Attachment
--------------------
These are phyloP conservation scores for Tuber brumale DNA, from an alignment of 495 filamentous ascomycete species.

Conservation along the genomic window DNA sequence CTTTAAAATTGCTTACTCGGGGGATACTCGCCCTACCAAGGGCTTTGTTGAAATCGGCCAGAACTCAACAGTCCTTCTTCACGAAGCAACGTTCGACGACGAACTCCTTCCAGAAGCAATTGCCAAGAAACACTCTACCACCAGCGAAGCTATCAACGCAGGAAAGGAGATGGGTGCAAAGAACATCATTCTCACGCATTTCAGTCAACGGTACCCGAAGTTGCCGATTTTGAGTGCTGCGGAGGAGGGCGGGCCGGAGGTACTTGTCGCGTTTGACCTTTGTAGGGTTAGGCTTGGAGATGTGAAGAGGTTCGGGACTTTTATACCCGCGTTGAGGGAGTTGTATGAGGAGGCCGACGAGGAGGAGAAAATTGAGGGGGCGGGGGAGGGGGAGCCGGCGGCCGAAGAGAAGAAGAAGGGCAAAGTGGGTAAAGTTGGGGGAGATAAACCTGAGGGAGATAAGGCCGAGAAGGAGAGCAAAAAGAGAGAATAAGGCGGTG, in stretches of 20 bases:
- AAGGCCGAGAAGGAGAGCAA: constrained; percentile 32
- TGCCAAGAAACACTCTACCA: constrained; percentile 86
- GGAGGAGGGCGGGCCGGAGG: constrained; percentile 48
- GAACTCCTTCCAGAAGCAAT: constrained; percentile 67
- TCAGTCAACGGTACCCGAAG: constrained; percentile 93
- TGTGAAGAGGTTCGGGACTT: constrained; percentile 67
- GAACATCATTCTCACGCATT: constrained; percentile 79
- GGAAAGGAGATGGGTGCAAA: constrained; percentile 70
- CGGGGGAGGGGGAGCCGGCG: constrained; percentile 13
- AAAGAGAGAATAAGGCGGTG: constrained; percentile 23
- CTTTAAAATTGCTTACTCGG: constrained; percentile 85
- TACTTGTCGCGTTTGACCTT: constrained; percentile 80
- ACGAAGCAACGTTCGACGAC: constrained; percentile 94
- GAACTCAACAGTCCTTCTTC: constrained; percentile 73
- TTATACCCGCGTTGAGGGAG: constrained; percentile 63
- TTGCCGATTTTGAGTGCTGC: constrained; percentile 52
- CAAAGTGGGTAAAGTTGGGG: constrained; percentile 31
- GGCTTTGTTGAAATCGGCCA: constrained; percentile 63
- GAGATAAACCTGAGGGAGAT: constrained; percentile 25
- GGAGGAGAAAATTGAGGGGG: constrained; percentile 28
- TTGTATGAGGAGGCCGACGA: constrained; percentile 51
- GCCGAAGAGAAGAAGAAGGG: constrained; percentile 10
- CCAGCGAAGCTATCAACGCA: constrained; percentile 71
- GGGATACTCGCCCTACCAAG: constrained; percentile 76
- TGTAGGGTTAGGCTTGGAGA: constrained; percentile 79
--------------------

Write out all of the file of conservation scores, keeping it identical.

These are phyloP conservation scores for Tuber brumale DNA, from an alignment of 495 filamentous ascomycete species.

Conservation along the genomic window DNA sequence CTTTAAAATTGCTTACTCGGGGGATACTCGCCCTACCAAGGGCTTTGTTGAAATCGGCCAGAACTCAACAGTCCTTCTTCACGAAGCAACGTTCGACGACGAACTCCTTCCAGAAGCAATTGCCAAGAAACACTCTACCACCAGCGAAGCTATCAACGCAGGAAAGGAGATGGGTGCAAAGAACATCATTCTCACGCATTTCAGTCAACGGTACCCGAAGTTGCCGATTTTGAGTGCTGCGGAGGAGGGCGGGCCGGAGGTACTTGTCGCGTTTGACCTTTGTAGGGTTAGGCTTGGAGATGTGAAGAGGTTCGGGACTTTTATACCCGCGTTGAGGGAGTTGTATGAGGAGGCCGACGAGGAGGAGAAAATTGAGGGGGCGGGGGAGGGGGAGCCGGCGGCCGAAGAGAAGAAGAAGGGCAAAGTGGGTAAAGTTGGGGGAGATAAACCTGAGGGAGATAAGGCCGAGAAGGAGAGCAAAAAGAGAGAATAAGGCGGTG, in stretches of 20 bases:
- AAGGCCGAGAAGGAGAGCAA: constrained; percentile 32
- TGCCAAGAAACACTCTACCA: constrained; percentile 86
- GGAGGAGGGCGGGCCGGAGG: constrained; percentile 48
- GAACTCCTTCCAGAAGCAAT: constrained; percentile 67
- TCAGTCAACGGTACCCGAAG: constrained; percentile 93
- TGTGAAGAGGTTCGGGACTT: constrained; percentile 67
- GAACATCATTCTCACGCATT: constrained; percentile 79
- GGAAAGGAGATGGGTGCAAA: constrained; percentile 70
- CGGGGGAGGGGGAGCCGGCG: constrained; percentile 13
- AAAGAGAGAATAAGGCGGTG: constrained; percentile 23
- CTTTAAAATTGCTTACTCGG: constrained; percentile 85
- TACTTGTCGCGTTTGACCTT: constrained; percentile 80
- ACGAAGCAACGTTCGACGAC: constrained; percentile 94
- GAACTCAACAGTCCTTCTTC: constrained; percentile 73
- TTATACCCGCGTTGAGGGAG: constrained; percentile 63
- TTGCCGATTTTGAGTGCTGC: constrained; percentile 52
- CAAAGTGGGTAAAGTTGGGG: constrained; percentile 31
- GGCTTTGTTGAAATCGGCCA: constrained; percentile 63
- GAGATAAACCTGAGGGAGAT: constrained; percentile 25
- GGAGGAGAAAATTGAGGGGG: constrained; percentile 28
- TTGTATGAGGAGGCCGACGA: constrained; percentile 51
- GCCGAAGAGAAGAAGAAGGG: constrained; percentile 10
- CCAGCGAAGCTATCAACGCA: constrained; percentile 71
- GGGATACTCGCCCTACCAAG: constrained; percentile 76
- TGTAGGGTTAGGCTTGGAGA: constrained; percentile 79